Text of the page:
Welcome to the Abel Fitness blog

27 Feb

To start this blog, I think it’s important for you to know why I’m so passionate about fitness and a healthy lifestyle.  Here is my story: Lauren Abel Before and After photos

In 1996, I was 33 years old and went to my family doctor for my annual physical…I’d gained 10 pounds from the year before, but I was still at a nearly healthy weight for my size and age. I told the doctor I was eating healthy and exercising daily and asked her if she had any suggestions on how to prevent this from continuing.  She said, “Cut your calories and increase your exercise.” So I did.  The next year I was up ten more pounds.  We had this same conversation for four consecutive years. By that time, I had gained a total of 40 pounds, I was eating 500-700 calories a day and walking one to two hours a day and I was obese.  The doctor didn’t seem concerned or interested in my weight since my cholesterol, triglycerides and sugar levels were all in the healthy range.  But that was no consolation to me.  I was heavy, hungry and frustrated that she wasn’t giving me any answers to my problem.  I realized if I was going to get answers, I was going to have to find them on my own.  And I did.

I found a book that explained why I was gaining weight, and I started my fitness and weight loss journey in 2000.  The book made me realize that I got heavy from not eating enough and exercising too much.  I shut my body’s metabolism down and what little I ate, my body was storing as fat.  Most people are just the opposite.  They eat too much and don’t exercise enough.  What I learned is regardless of how you became unhealthy, nutrition and knowing how to fuel your body properly is the key to better fitness and health.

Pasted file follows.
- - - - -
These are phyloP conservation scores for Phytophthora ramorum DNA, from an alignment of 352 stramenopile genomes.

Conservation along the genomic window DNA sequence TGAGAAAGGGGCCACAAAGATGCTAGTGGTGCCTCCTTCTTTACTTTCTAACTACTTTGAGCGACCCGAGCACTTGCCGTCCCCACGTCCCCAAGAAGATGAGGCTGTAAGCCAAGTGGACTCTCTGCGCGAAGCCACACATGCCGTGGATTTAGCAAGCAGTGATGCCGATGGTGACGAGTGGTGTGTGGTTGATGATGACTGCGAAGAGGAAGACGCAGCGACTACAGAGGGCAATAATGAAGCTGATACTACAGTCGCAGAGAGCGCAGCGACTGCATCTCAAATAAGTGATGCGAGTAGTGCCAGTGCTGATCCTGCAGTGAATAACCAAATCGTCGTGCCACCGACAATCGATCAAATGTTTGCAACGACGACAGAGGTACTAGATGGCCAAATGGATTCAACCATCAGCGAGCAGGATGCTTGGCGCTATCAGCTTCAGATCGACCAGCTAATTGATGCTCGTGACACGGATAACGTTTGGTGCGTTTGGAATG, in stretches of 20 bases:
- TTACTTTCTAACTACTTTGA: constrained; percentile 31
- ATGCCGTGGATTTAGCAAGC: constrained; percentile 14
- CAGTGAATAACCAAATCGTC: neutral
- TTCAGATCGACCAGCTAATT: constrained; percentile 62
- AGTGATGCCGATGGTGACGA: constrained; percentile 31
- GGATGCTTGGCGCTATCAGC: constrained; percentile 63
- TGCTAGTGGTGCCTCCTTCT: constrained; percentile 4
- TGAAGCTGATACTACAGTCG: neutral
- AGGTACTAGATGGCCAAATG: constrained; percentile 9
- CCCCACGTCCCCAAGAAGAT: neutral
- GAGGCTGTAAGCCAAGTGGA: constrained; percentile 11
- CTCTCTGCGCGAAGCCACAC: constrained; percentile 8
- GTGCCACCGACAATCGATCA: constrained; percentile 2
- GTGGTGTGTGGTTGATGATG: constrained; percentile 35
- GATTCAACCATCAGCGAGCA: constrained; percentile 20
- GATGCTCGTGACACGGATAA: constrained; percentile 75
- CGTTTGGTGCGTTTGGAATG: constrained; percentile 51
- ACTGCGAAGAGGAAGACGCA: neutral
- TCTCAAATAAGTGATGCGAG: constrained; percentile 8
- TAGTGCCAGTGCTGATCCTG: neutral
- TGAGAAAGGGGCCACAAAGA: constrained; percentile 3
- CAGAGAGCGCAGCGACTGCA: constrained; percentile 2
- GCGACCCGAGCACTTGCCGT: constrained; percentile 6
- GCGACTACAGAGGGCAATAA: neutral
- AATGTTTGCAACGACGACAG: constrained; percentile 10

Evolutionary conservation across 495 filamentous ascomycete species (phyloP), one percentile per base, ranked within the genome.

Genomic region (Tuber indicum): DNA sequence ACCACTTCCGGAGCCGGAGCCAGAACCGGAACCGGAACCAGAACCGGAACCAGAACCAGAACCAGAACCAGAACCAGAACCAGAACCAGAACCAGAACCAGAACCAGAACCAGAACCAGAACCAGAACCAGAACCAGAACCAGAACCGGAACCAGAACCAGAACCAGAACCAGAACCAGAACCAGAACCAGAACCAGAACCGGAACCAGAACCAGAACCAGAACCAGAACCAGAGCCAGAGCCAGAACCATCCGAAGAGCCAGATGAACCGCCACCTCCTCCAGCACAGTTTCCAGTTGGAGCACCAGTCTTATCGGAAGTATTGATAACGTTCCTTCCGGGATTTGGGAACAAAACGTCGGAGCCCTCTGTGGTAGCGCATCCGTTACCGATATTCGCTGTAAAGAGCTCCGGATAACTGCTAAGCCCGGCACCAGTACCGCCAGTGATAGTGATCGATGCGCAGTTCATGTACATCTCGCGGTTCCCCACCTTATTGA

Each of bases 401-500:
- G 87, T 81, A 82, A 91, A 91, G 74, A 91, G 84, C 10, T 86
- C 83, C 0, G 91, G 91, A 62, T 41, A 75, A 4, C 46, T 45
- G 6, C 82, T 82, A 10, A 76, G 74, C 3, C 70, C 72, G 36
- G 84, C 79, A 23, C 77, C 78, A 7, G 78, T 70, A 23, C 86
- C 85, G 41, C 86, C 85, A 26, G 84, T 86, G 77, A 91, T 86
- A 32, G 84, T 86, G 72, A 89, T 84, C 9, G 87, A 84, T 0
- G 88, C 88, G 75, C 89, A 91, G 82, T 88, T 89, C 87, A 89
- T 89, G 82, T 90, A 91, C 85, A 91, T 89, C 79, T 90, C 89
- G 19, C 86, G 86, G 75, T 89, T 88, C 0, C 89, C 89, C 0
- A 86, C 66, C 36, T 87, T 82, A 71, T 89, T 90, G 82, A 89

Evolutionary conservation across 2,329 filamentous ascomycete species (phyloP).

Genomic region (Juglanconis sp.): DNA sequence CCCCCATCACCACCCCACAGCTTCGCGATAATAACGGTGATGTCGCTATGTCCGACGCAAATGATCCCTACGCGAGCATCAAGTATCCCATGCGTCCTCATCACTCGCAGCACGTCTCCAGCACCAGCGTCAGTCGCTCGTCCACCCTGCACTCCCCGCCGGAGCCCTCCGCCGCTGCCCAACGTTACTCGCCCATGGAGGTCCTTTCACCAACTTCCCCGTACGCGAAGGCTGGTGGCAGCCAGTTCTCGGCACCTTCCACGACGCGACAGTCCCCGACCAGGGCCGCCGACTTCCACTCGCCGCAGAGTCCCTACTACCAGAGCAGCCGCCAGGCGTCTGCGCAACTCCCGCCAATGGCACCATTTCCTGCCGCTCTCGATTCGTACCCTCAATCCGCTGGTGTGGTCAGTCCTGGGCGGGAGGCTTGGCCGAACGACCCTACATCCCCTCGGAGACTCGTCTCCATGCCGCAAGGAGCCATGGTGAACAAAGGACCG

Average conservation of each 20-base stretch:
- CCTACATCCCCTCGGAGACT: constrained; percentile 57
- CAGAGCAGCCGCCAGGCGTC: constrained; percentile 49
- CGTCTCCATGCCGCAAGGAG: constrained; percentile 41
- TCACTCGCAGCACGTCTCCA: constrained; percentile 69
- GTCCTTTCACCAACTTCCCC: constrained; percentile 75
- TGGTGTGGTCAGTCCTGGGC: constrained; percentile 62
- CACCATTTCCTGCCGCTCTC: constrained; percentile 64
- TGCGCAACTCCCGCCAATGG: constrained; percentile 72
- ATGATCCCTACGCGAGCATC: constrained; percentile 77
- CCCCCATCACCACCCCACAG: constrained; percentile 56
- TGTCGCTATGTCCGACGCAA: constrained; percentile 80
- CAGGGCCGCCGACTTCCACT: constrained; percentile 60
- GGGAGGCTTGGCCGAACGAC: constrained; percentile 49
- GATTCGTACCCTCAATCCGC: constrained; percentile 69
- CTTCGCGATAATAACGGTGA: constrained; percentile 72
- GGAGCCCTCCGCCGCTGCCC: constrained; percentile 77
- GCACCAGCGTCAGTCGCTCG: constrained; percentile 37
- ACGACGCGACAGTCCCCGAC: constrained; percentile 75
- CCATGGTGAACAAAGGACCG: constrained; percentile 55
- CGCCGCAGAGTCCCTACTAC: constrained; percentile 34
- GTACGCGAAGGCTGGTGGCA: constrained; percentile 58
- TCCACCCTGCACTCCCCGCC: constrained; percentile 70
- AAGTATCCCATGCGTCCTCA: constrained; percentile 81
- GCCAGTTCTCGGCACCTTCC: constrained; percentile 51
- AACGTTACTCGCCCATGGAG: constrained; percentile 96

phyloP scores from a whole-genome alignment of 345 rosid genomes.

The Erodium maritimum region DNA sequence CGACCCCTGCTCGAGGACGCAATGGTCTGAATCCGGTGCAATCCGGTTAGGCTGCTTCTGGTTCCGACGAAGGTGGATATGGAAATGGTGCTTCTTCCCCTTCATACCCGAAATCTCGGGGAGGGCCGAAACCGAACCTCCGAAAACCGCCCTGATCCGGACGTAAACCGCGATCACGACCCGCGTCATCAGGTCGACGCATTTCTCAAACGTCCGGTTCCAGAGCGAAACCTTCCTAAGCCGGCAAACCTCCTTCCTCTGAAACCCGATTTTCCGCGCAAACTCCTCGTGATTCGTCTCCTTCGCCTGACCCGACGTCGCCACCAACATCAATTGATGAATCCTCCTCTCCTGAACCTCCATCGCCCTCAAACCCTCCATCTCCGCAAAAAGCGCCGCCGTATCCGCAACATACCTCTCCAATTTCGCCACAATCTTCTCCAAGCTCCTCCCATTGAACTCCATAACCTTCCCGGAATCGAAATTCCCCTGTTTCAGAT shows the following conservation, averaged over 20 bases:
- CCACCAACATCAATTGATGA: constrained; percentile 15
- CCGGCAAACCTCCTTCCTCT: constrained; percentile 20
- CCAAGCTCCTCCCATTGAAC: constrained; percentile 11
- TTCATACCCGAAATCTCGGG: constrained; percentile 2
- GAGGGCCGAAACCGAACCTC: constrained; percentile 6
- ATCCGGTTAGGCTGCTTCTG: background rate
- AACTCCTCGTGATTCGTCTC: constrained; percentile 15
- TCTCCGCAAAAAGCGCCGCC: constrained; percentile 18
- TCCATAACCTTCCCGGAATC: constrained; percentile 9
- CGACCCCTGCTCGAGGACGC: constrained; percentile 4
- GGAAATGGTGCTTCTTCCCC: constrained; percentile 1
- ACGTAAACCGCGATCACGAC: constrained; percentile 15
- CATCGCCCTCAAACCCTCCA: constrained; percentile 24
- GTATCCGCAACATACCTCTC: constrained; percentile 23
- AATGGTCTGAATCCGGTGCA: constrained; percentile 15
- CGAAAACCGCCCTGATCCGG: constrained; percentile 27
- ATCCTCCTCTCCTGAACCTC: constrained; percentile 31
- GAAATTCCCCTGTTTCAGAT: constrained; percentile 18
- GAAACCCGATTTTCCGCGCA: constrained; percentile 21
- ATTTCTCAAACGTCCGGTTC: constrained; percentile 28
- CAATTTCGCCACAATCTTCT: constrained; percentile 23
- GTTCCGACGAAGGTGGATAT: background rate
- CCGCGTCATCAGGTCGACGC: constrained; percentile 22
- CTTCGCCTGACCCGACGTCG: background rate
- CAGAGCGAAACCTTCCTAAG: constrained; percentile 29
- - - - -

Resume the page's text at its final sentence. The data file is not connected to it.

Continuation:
By 2001 I had lost 60 pounds.  How did I do it?  By eating five healthy meals a day and eating every three hours.  As for exercise, I started with walking.  As my fitness level increased, I added some strength training with free weights at home along with squats, lunges, pushups and crunches.  Eventually, I took up running, swimming and cycling.  I ran my first marathon in 2008 and did my first triathlon that year too.  Since then, I’ve done numerous marathons, ultra marathons and triathlons.

I was so empowered by my fitness journey I began helping friends and clients get fit because I wanted them to feel as healthy and happy as I did.

As I kept hearing about obesity and diabetes epidemics in the United States, I realized it was time to take my quest to help people get healthy and fit to a whole new level.  I became a Certified Personal Fitness Trainer and Certified Sports Nutrition Specialist and started Abel Fitness Training. But I think my most impressive set of credentials is my story.  I am living proof that armed with the right nutritional information, willingness to get your body moving and the desire to be healthy; you and the people in your company can get fit too.

My friends and clients say my passion for fitness and healthy living is contagious.  I encourage you to contact me, so you and your employees can catch what I have.  You won’t regret it!